Special Report: Chinese firm helps Iran spy on citizens
Steve Stecklow – Reuters March 22, 2012
A Chinese telecommunications equipment company has sold Iran‘s largest telecom firm a powerful surveillance system capable of monitoring landline, mobile and internet communications, interviews and contract documents show.
The system was part of a 98.6 million euro ($130.6 million) contract for networking equipment supplied by Shenzhen, China-based ZTE Corp to the Telecommunication Co of Iran (TCI), according to the documents. Government-controlled TCI has a near monopoly on Iran’s landline telephone services and much of Iran’s internet traffic is required to flow through its network.
The ZTE-TCI deal, signed in December 2010, illustrates how despite tightening global sanctions, Iran still manages to obtain sophisticated technology, including systems that can be used to crack down on dissidents.
Mahmoud Tadjallimehr, a former telecommunications project manager in Iran who has worked for major European and Chinese equipment makers, said the ZTE system supplied to TCI was "country-wide" and was "far more capable of monitoring citizens than I have ever seen in other equipment" sold by other companies to Iran. He said its capabilities included being able "to locate users, intercept their voice, text messaging ... emails, chat conversations or web access."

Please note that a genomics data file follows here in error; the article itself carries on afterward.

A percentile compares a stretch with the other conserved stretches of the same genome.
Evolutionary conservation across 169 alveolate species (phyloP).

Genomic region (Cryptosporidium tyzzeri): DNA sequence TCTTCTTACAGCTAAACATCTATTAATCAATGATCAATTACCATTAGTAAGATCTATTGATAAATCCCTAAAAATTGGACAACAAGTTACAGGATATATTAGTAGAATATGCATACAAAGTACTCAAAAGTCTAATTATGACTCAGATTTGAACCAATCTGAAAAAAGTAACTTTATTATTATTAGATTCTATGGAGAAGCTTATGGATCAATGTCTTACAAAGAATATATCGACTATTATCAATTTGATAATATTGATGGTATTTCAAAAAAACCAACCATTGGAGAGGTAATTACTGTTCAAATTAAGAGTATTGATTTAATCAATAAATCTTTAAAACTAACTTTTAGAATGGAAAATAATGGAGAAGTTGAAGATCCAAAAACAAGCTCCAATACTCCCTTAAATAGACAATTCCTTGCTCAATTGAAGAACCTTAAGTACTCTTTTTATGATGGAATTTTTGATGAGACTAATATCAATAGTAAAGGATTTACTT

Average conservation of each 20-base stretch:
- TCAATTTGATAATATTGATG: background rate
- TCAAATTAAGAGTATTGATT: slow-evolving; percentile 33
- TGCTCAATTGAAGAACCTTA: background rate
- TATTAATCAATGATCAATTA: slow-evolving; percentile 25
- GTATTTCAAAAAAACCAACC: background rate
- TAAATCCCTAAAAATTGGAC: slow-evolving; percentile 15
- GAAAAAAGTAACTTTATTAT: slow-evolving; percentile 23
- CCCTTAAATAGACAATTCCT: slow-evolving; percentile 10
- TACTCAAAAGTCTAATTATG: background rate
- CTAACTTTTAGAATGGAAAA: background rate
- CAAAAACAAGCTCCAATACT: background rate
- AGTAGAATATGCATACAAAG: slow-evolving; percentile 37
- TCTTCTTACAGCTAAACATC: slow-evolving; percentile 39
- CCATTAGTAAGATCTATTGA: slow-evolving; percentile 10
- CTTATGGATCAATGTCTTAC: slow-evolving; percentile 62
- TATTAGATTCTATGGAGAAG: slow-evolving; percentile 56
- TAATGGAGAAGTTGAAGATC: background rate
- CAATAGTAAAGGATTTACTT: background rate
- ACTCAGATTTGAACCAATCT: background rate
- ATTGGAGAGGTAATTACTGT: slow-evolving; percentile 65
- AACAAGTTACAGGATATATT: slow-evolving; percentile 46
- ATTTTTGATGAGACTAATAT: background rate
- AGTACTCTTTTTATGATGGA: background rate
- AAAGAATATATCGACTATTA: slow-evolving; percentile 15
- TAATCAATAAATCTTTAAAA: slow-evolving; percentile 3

The ZTE-TCI documents also disclose a backdoor way Iran apparently obtains U.S. technology despite a longtime American ban on non-humanitarian sales to Iran - by purchasing them through a Chinese company.
ZTE's 907-page "Packing List," dated July 24, 2011, includes hardware and software products from some of America's best-known tech companies, including Microsoft Corp, Hewlett-Packard Co, Oracle Corp, Cisco Systems Inc, Dell Inc, Juniper Networks Inc and Symantec Corp.
ZTE has partnerships with some of the U.S. firms. In interviews, all of the companies said they had no knowledge of the TCI deal. Several - including HP, Dell, Cisco and Juniper - said in statements they were launching internal investigations after learning about the contract from Reuters.
Li Erjian, a ZTE spokesman in China, said his company only sells "standard" equipment to Iran. "Our main focus for business in Iran is to provide standard communications and network solutions for commercial use to help operators upgrade their network. "We are a small scale telecommunication equipment supplier in the Iran market. We sell standard equipment in Iran as we do globally," he wrote in an email.
TCI officials in Tehran either didn't respond to requests for comment or could not be reached.
The United States, Europe and many Arab countries accuse Iran of attempting to develop nuclear weapons, which Iran denies. But Beijing, along with Moscow, has repeatedly vetoed attempts to strengthen sanctions against Tehran. China is Iran's largest trading partner with business between the countries surpassing $45 billion last year, up $16 billion from 2010, according to Iran's FARS news agency.
ZTE, China's second largest telecom equipment maker, is publicly traded but its largest shareholder is a Chinese state-owned enterprise. The fast-growing firm, which says it sells equipment to more than 500 carriers in more than 160 countries, reported annual revenue of $10.6 billion in 2010.